Month: October 2017

“Crime and Punishment” by Fyodor Dostoevsky Review

Crime and Punishment

Crime and Punishment

Author:  Fyodor Dostoevsky

Translator:  Larissa Volokhonsky

Released:  1866

I don’t reread a lot of books. Typically if I read a book more than once it’s because it’s a book I loved as a kid and haven’t read in years, or it’s a graphic novel that I love (Watchmen, Dark Phoenix Saga or Savage Dragon back issues most come to mind). The first time I read Crime and Punishment was my senior year in high school as part of a class assignment for a class called “Novels.” The class was just what it sounds like; we would read a certain number of pages every night and discuss the previous reading in class the next day. Other books we read for that class included: The Lion, The Witch and the Wardrobe, O Pioneers!, The Grapes of Wrath, and David Copperfield. I loved three of these books, liked one and didn’t care for the other, so overall it was a pretty rewarding class.

Fifteen years later, my wife needed a book to fill a slot in her current reading challenge and got the audiobook version ofCrime and Punishment so I figured I’d revisit this book that I really enjoyed in a different format. In a normal year I’ll read about 50-80 books, and I started reviewing them awhile back just because I have trouble remembering the plots on a lot of the books shortly after reading them if they’re not fantastic. Maybe it’s because this was a book that was discussed in the Socratic method for a month, or because I really enjoyed it, but for whatever reason I remembered this book fairly well even before starting it for a reread.

**Plot spoilers follow**

Boiled down to a sentence, Crime and Punishment is the story of a student who kills an old woman and then slowly unravels in his social world. I remembered that plot, but I also had some pretty strong recollections of Raskolnikov’s (the student) theories about the right of some great men to commit crimes, and his subsequent delusions and familial crisis. Subplots involving Raskolnikov’s fixation on a young woman he meets and his friend Razumiknin’s relationship with Dunya (Raskolnikov’s sister) similarly left their imprint on me. Oddly, there were two major plot points that I totally forgot about until rereading. First was that Raskolnikov actually killed two women, as the first victim’s sister shows up during the incident. Second, perhaps the most interesting character in the book is Svidrigailov, the only man who has figured out Raskolnikov’s secret and attempts to elicit a confession.

It was easy to see why I forgot about the second murder, as even throughout this book that victim is treated as more of an afterthought to the death of the wealthy landlord. I’m not sure why I had so little recollection of Svidrigailov’s story arc, as on this reread it was by far my favorite arc in the story. Svidrigailov and Luzhin (Dunya’s fiancé) are the two closest things to an antagonist in this novel, along with Raskolnikov’s own conscience. Both are motivated at times by their attraction to Dunya, though Luzhin’s villainy is more apparent early on and Svidrigailov’s character faults are discovered more slowly. The dynamic is a big part of what makes this such an amazing read, as the protagonist of the book is a repugnant murderer and the antagonists are very flawed men with their own selfish motivations. The fact that everybody gets their own retribution by the end is very satisfying as well.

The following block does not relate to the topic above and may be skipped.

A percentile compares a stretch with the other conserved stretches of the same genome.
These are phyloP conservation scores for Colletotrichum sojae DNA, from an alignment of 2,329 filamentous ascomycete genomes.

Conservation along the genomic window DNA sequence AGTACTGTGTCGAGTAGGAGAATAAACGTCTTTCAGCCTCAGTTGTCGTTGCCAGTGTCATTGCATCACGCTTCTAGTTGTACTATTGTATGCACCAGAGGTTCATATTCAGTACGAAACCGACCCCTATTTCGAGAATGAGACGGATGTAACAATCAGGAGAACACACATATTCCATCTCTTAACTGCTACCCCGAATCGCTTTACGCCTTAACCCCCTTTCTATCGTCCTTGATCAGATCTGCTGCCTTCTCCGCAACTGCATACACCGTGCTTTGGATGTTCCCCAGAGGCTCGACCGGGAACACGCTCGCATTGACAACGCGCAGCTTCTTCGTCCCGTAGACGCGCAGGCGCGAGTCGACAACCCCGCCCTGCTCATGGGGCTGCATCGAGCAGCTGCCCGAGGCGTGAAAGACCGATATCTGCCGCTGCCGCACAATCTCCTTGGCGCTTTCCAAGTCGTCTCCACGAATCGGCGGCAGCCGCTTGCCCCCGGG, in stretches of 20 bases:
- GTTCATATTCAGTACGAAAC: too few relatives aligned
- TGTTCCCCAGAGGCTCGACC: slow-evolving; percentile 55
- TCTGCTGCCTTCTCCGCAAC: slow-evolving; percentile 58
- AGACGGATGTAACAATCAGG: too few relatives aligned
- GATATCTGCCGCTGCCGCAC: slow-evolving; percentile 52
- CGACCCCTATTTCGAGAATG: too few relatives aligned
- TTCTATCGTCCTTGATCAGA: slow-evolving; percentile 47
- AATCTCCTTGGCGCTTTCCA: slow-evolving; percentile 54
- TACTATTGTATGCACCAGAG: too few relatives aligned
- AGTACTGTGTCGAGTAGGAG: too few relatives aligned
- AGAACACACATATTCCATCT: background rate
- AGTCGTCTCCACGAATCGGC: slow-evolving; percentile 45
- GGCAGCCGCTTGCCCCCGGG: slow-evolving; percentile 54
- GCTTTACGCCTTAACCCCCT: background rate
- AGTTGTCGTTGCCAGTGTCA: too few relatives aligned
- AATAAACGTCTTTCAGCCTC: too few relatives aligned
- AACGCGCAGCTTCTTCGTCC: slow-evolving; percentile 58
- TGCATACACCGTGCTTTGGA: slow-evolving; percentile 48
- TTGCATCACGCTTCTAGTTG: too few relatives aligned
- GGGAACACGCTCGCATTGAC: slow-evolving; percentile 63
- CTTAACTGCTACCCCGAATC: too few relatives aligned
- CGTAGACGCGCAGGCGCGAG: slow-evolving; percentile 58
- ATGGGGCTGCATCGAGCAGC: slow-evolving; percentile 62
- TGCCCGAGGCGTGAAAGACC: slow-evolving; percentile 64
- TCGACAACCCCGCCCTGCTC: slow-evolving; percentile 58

**End of spoilers**

Doestovsky’s writing style is a combination of play writing and psycho-drama. Every scene in this book could be done on a play stage with probably 5 or fewer people having speaking parts on a stage. However, it’s also written in a manner that would not be interesting to watch as a play, as the dialogue is very long and analytical. The simplicity of this style was more successful for me as a prose novel than as an audiobook, where hearing somebody read these long exchanges could at times sound more inauthentic than in creating the conversation in your head.

Overall I ended up still enjoying the things I liked the first time I read this book, and coming away with even more appreciation for a lot of stuff that I forgot about. As much as I enjoy reading, the thrill of reading a new book and hoping to discover something amazing was rarely as rewarding as revisiting this good read and discovering even more to love than I’d known about before. I can already see myself trying to work a re-read into my current reading schedules based on this experience. For those that enjoyed this book, I would also recommend The Idiot. I read that book, The Brothers Karamazov, and Notes From the Underground based on my enjoyment of this book previously, and felt that The Idiot was just about equally enjoyable to this work.

5-star

Advertisements

“Invincible Vol. 24: The End of All Things (Part 1)” by Robert Kirkman and Ryan Ottley

Invincible 24

Invincible Vol. 24: The End of All Things (Part One)

Writer:  Robert Kirkman

Artists:  Ryan Ottley

Released:  2017